No, I'm sorry, but this is not pragmatic or reasonable.
It's not remotely clear that this is a 'violation of the constitution' and given that it's implemented in so many other areas and states, there's no way a cop can reasonably make this claim.
That's a lawyers job, not a cops job.
Can you imagine every cop on the beat trying to split hairs in all these situations?
There are tons of little things that law enforcement do that could be feasibly challenged in court.
This issue could feasibly go to the Supreme Court - so how could a cop be responsible for knowing up from down on this law?
It's not like the cops boss said 'shoot that guy who looks funny' wherein the cop would have a reasonable requirement to 'not commit a crime or do something unconstitutional'.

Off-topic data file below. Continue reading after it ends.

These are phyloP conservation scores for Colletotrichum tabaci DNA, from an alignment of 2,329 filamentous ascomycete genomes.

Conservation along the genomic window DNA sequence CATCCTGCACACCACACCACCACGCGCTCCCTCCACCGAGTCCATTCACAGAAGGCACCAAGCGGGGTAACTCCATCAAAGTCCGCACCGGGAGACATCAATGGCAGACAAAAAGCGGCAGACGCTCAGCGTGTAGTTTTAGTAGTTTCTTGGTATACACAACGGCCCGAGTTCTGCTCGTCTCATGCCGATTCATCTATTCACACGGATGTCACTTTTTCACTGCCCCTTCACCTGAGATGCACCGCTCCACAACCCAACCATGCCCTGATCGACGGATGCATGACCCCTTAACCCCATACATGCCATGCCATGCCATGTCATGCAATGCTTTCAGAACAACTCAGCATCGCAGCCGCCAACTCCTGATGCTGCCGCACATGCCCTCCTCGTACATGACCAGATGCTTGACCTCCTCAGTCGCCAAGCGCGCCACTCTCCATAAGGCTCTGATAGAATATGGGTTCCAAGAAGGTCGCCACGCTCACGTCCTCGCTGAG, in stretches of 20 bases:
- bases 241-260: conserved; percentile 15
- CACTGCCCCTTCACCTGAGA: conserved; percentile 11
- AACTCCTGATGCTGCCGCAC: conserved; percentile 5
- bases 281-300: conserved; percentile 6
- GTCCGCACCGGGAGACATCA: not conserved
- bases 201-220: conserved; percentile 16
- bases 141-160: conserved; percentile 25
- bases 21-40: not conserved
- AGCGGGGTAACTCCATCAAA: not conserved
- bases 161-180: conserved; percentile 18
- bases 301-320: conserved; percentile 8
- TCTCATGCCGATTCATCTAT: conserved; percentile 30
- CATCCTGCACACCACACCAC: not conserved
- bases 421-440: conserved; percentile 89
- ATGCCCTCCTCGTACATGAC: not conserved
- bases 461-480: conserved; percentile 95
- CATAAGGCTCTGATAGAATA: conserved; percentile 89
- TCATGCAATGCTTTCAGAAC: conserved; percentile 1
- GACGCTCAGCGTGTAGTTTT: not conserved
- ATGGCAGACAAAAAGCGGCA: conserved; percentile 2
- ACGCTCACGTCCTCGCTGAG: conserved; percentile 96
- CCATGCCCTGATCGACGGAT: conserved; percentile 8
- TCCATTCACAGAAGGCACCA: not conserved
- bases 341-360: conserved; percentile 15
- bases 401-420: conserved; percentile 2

We're talking about traffic tickets.
In court, the cop answered the question as best he could and his honestly basically outlined the oddity of the law.
Let the courts decide the constitutionality of it all.
There's a well-known standard of "probable cause". A cop is supposed to know what that standard is, it's part of their job description, and it pertains directly to what they do every day.
When a cop is asked to claim that there's probable cause when said standard isn't met, it's clearly and plainly an illegal order, because they're asked to lie. Doing so under penalty of perjury is doubly illegal. He doesn't need to be a constitutional lawyer to determine that this is illegal and cannot be obeyed.
This is exactly the same as doing a search without warrant, or arresting someone without reading them their Miranda rights, or lying under oath (something that the cop had also admitted to doing, by the way).
That this also happens to be unconstitutional is coincidental. It suffices for the cop to know it's illegal, and act accordingly.
And if they do know their orders are illegal, but follow them anyway, they should be held responsible accordingly.